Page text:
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Women on motorbikes — what’s the problem?

For a Pakistani woman seeking to travel on a motorcycle, socially sanctioned rules define how she may sit. Although unwritten and unspoken, these are inviolable: First, no girl or woman may drive a motorcycle or clasp the handlebars with both hands. Second, although she can be a passenger behind a male driver, she cannot straddle the pillion seat. Instead, she must perch herself with both legs on the same side and hope she will not fall off. To sit otherwise is considered a violation of female modesty.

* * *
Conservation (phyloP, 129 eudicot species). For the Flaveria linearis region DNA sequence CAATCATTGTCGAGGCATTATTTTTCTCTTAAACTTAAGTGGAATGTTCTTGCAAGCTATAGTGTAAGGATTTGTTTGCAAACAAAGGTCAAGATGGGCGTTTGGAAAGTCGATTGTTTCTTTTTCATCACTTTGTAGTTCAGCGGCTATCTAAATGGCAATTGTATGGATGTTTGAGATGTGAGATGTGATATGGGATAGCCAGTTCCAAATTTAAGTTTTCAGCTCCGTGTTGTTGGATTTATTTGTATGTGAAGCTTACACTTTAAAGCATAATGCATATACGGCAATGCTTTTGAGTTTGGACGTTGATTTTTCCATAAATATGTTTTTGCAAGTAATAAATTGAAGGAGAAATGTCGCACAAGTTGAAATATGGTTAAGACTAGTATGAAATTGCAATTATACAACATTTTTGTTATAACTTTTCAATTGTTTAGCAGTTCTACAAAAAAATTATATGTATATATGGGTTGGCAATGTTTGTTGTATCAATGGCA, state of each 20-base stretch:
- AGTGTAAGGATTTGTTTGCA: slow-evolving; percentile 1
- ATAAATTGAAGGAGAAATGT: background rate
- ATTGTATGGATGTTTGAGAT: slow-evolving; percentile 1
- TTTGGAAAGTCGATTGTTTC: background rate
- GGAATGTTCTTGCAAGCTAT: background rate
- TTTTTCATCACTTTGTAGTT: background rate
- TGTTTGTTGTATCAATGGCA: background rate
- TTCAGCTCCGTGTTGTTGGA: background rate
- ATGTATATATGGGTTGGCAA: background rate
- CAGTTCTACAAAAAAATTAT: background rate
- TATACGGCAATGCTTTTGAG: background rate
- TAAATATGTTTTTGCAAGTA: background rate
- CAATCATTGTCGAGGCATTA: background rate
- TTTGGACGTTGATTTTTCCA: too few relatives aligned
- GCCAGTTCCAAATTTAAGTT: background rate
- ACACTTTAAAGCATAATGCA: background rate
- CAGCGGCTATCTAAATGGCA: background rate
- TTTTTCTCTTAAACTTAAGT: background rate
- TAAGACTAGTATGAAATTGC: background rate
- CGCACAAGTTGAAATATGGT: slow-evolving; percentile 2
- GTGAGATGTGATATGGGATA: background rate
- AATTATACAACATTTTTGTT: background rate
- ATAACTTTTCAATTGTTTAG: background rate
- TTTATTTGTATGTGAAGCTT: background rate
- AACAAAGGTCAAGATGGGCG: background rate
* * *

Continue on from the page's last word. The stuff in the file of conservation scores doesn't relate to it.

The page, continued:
With millions of motorcycles already in the country and their number growing daily, one might have supposed that the matter would have been discussed in some public forum. But I was unable to find a mention anywhere. This is somewhat strange. More controversial topics such as family planning, child abuse, and wife-beating have received at least some attention. This one has received none.

Clearly, the prohibition on driving of motorcycles by Pakistani women arises from a social taboo enforced by creating a sense of shame. Riding bicycles falls into the same category. A taboo, says the dictionary, is the prohibition of an action based upon moral judgment or religious belief. Taboos lead to discomfiture and must therefore be swept under the rug, never discussed.